As you can tell from all the noise, there’s a party happening on the Internet. Users and consumers are whooping it up over all the innovations, information, and choices available at new online services. In addition to millions of job driven by e-commerce, consumers are able to do more, from any location, faster than ever before.
But all this partying has got some neighbors on the block grumbling. Traditional businesses that are comfortable with byzantine laws that protect the status quo are increasingly flexing their muscle to keep new entrants out of the market.
Our March 2012 iAWFUL list finds that, instead of encouraging innovation, many market incumbents are using legacy laws created before the Internet’s arrival to slow down and eliminate innovation and competition. This practice is the top threat to online commerce this year.
Start-ups like Uber, Airbnb, and TrueCar — websites that connect consumers directly to service providers — are being stymied by long-standing taxi commission rules, hotel regulations, and dealer franchise laws. Read more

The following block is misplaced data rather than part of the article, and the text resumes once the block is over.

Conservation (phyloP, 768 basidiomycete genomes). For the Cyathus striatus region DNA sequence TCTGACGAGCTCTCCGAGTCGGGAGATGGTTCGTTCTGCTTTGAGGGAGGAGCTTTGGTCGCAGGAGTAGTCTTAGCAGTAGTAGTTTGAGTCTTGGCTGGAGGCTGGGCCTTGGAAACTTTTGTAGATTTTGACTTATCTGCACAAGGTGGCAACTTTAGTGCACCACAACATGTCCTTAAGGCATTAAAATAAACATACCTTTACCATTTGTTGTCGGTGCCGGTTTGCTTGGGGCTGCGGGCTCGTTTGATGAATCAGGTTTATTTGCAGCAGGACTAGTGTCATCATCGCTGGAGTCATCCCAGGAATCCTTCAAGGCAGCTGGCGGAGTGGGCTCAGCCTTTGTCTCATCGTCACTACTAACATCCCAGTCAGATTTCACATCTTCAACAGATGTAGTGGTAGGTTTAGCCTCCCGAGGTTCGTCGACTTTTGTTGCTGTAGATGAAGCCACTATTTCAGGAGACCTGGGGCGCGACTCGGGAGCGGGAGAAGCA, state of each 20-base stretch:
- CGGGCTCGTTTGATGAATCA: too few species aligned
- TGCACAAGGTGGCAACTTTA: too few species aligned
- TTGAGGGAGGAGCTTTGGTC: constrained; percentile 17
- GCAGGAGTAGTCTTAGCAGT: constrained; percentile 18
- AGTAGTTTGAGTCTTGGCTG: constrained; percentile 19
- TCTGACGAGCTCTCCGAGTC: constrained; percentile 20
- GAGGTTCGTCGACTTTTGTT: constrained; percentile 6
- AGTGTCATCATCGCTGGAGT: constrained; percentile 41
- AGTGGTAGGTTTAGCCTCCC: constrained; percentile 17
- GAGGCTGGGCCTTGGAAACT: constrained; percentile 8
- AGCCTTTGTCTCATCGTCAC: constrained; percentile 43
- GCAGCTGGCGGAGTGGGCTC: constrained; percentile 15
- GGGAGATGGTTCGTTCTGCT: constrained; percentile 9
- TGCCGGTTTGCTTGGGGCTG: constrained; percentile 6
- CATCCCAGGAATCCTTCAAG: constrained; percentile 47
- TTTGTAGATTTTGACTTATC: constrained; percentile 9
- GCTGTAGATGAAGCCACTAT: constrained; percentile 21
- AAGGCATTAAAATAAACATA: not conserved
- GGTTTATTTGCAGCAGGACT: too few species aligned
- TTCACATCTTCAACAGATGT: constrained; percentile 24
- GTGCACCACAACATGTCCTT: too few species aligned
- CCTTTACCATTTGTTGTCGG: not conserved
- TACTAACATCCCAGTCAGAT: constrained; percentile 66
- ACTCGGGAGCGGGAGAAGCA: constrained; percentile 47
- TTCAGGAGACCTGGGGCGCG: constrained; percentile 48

Partnerships are wonderful things. They allow you to off-load some of the burdens of running a service and enable each partner to focus on different aspects of a project. Kind of a “divide and conquer approach.”
Since its creation, the federal government has engaged in these types of partnerships with business. Rather than creating its own factories and labor force, the Pentagon hires Boeing to build its planes. Likewise, the government partners with businesses to distribute food to the homeless. Even Betsy Ross’s creation of the American flag was a partnership. Government and businesses use these partnerships to deliver quality services efficiently.
This tradition of government and business partnerships continues in the online space. Read more
The comment period just ended for the FTC’s proposed consent decree with Google over privacy violations when Google launched their Buzz social network last year. There were about 30 comments posted, but the most important comment we’ve seen is by reporter Grant Gross in his IDG News piece, “Google Buzz Settlement a ‘killer’ for E-commerce”.
Today we published our March 2011 “iAWFUL” list of bad Internet laws. We identified a surge in state and federal online privacy legislation that is threatening to tie the hands of online innovators. (iAWFUL was already picked-up in CNET, Politico, The Hill, and Siliconvalley.com)